FORT MYERS, Fla. -- It's a good thing Twins chief baseball officer Derek Falvey didn't turn off his phone.
After trading for right-hander Jake Odorizzi from the Rays on Feb. 17, Falvey said he'd continue to monitor the market and would leave his phone on, but he wasn't expecting to make any more moves. But since then, the Twins signed designated hitter Logan Morrison to a one-year deal on Feb. 28, and right-hander Lance Lynn joined the Twins on a one-year, $12 million deal, getting officially introduced on Tuesday before his start against the Orioles at Hammond Stadium. Minnesota has become a destination for veteran players looking to win and the Twins capitalized on the unusual free-agent market this year.
"We've been looking for talent, impact and experience as part of that, and capping this offseason for us with Lance Lynn is an incredible opportunity for our team," Falvey said. "Lance is somebody we know fits our clubhouse and our dynamic as a team, when you talk about him as a competitor. This is someone who's going to help lead our pitching staff every time he takes the ball on the mound."
"When I looked at the offseason, I wanted to go somewhere where they had a chance to win, no matter what," Lynn said. "And this is a place that presented itself as the offseason went on. It seemed like a perfect fit, and I'm looking forward to doing what I have to do and taking the ball when it's my turn."
• Twins thrilled to have Lynn on board
Lynn, 30, officially signed his deal on Monday after passing his physical and said he believes he'll be ready for the start of the season, despite signing with a little more than two weeks until Opening Day. He trained in Jupiter, throwing several live bullpen sessions to get ready for his Grapefruit League debut on Tuesday, in which he struck out five Orioles in three hitless innings, walking one. The Twins lost the game, 7-5. Lynn is likely to make two additional Spring Training starts, but he could be held back for a final one on the Minor League side.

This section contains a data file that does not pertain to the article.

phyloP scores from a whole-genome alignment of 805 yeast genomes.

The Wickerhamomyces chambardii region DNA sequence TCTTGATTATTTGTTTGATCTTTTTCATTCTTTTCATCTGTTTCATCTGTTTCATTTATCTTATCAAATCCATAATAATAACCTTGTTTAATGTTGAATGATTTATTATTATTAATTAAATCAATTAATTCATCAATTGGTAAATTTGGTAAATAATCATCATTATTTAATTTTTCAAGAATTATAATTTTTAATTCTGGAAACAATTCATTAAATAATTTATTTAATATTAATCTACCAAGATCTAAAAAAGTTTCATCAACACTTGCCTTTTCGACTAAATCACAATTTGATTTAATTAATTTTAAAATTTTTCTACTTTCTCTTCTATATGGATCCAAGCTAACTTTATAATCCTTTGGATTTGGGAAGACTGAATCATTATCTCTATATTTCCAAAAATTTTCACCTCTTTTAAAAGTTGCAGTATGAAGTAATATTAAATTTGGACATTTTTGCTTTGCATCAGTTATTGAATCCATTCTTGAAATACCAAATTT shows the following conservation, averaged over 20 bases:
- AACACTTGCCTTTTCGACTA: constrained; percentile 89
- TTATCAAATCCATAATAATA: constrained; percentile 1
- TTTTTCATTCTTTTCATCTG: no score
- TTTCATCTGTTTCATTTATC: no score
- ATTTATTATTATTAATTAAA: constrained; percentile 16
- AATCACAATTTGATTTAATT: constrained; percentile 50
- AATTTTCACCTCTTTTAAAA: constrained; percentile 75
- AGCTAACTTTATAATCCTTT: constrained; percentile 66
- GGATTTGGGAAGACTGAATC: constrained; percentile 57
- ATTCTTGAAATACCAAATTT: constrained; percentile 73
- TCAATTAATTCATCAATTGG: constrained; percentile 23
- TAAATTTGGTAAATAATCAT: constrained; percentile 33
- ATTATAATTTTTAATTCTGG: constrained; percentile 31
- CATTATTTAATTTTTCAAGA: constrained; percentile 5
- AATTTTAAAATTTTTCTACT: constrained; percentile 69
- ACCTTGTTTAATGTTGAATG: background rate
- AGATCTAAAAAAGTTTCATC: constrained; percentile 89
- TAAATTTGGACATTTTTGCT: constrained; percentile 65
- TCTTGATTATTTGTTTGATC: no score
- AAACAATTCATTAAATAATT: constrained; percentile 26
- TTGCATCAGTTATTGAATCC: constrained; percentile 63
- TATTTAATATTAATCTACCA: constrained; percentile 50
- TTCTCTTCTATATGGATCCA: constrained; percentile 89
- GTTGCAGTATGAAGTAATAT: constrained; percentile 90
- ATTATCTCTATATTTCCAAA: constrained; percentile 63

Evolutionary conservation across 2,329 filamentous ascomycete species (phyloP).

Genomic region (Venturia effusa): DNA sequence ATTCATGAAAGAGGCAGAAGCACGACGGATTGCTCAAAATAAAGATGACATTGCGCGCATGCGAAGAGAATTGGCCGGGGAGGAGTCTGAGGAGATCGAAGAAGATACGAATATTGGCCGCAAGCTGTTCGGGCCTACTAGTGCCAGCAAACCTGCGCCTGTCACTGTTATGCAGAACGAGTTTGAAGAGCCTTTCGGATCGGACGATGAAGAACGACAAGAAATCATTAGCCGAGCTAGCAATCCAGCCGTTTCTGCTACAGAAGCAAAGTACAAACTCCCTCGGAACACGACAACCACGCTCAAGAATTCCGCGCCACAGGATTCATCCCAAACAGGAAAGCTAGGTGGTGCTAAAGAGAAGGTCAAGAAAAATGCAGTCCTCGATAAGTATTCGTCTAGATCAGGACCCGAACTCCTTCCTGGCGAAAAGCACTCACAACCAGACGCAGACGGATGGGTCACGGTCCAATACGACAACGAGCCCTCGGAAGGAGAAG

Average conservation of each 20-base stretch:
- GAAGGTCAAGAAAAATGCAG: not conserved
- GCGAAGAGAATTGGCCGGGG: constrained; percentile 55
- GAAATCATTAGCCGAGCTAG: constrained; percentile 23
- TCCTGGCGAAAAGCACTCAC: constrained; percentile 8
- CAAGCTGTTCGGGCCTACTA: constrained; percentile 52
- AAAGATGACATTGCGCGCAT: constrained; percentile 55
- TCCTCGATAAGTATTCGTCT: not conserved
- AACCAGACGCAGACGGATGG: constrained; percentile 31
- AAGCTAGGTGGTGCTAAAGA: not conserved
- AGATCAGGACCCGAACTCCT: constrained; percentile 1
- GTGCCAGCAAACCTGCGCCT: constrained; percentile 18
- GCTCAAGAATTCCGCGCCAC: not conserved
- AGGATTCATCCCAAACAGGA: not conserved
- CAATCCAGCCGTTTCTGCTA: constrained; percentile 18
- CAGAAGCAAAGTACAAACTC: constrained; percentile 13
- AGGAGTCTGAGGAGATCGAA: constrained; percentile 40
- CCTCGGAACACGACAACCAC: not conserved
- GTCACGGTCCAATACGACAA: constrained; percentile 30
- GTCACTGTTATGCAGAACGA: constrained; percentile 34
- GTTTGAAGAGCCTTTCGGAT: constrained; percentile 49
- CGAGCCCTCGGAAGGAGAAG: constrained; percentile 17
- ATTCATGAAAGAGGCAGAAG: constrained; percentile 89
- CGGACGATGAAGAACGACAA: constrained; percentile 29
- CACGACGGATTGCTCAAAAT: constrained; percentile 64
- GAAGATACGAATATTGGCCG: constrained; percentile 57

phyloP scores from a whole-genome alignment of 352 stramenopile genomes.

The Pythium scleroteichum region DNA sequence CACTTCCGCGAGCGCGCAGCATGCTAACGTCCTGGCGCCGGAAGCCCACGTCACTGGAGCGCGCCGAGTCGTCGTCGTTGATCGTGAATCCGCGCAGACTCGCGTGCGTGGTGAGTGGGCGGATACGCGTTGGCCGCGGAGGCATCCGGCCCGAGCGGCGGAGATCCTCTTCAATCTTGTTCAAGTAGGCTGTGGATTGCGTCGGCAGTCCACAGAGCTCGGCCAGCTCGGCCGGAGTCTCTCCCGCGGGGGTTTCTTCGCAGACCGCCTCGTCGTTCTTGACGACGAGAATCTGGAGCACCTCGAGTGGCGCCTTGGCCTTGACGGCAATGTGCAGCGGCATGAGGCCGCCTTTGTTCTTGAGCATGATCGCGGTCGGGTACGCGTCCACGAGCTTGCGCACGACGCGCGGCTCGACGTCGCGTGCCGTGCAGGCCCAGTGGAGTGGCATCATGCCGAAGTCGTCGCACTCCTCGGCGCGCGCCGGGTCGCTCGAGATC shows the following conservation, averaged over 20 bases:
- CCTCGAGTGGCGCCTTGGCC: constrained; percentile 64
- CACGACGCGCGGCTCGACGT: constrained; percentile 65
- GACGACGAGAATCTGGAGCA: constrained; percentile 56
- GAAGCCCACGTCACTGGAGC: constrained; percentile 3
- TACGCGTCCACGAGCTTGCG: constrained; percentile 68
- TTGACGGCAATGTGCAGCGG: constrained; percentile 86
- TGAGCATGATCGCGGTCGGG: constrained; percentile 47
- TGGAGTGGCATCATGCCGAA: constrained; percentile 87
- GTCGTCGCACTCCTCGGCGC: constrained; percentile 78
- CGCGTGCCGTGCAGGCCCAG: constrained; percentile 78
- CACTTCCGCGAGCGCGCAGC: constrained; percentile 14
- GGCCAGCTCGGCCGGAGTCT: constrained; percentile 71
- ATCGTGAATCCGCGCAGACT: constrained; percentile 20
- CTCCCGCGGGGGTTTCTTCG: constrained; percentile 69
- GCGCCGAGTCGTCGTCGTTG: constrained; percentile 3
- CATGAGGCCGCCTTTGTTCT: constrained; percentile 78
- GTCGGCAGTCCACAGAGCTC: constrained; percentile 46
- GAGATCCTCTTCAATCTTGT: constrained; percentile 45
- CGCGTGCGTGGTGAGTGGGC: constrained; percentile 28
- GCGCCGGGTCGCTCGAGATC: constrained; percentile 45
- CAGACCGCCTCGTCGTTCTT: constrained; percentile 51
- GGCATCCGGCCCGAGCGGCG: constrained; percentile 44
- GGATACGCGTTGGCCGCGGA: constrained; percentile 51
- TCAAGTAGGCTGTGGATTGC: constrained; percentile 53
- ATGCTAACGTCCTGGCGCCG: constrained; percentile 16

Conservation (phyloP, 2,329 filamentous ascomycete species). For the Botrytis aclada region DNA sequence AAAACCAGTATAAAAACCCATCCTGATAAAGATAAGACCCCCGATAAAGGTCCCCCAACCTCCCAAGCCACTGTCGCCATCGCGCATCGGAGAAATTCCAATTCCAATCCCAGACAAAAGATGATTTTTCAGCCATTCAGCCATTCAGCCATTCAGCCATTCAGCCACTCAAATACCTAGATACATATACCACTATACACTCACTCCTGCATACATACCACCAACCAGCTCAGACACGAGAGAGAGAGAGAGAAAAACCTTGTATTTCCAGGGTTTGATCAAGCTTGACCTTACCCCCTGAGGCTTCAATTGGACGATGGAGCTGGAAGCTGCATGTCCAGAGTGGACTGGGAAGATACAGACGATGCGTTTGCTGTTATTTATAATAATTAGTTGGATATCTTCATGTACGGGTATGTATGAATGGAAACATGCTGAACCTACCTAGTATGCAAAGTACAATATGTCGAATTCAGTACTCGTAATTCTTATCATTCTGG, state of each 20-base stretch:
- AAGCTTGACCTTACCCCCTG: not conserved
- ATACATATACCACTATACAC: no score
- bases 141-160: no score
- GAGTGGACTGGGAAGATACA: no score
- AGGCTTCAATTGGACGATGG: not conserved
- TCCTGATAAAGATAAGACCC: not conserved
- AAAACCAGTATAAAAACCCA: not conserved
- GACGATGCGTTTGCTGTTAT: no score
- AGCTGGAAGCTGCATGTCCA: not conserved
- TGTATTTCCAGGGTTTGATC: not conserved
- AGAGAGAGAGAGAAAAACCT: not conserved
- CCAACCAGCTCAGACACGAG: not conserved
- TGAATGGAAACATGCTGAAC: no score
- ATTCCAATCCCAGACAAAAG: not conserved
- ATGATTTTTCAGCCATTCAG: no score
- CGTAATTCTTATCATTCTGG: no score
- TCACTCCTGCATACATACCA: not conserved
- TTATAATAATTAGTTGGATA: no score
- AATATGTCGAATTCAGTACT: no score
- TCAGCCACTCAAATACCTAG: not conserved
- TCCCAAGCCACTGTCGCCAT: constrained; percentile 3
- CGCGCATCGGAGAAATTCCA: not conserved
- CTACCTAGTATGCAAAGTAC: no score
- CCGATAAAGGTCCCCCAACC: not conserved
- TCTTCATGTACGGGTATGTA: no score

"I walked a guy, but outside of that, everything went as smooth as it possibly could," Lynn said with a smile. "After this, I'll be set going forward. To get to three [innings] in my first one was pretty fun. There was a long inning before my last one and it was good to have that and get the body going in the third inning. To get out there and have success right away is good but there's still a lot of work to be done."
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Lynn has been a workhorse throughout his career, ranking among the most consistent Major League starters since he debuted with the Cardinals in 2011. He has made at least 29 starts in each of his five full big league seasons, topped 200 innings twice and compiled a career 3.38 ERA that ranks 14 percent better than the league-adjusted ERA+ over that span. Lynn sat out the 2016 season to recover from Tommy John surgery, but he bounced back to compile a 3.43 ERA over 33 starts -- which tied for the most of any National League pitcher -- for St. Louis last year.
The glacial pace to the free-agent market this season meant that Lynn, one of the more high-profile starters available, had to wait until two weeks before Opening Day to find a team. The veteran says that doesn't concern him now, and he expressed confidence that he'll be ready to roll in the first week of the season.
"The chip on my shoulder has been there since I was born -- that's what my dad says," Lynn joked. "This market hasn't changed that. That's something I use to compete, and it helps drive me."
Strengthening the starting rotation was the Twins' most pressing need entering the offseason, but Minnesota has made a flurry of moves to address it, including trading for Odorizzi. The team also signed veteran Anibal Sanchez in February, but it released him to make room for Lynn on the 40-man roster. The Twins' projected rotation now features Lynn, Odorizzi, Jose Berrios and Kyle Gibson, with possible contributions from Phil Hughes as last year's ace, Ervin Santana, works his way back from a surgically repaired middle finger on his right pitching hand.
"Building depth in our rotation was a goal and I think we've been able to do that with flying colors," said manager Paul Molitor. "It certainly makes us stronger that we're going to open the season with a rotation from top to bottom. There's a certain grittiness in the way Lance does things that I hope permeates through our clubhouse. We're not gonna ask him to change anything about who he is."
Lynn, though, showed off his sense of humor during the press conference, making quips about Morrison's propensity to be loud, his excitement about leaving the NL after a career .085 batting average and calling his mentors, such as Adam Wainwright, Chris Carpenter, Jake Westbrook and John Lackey, "elderly." But while he ribbed Morrison, Lynn said the lefty slugger played a role in his decision to sign with Minnesota.
"He tells you the truth," Lynn said. "I got his opinion and Zach Duke. They're both guys I think highly of as people and players, so it made for a pretty easy choice."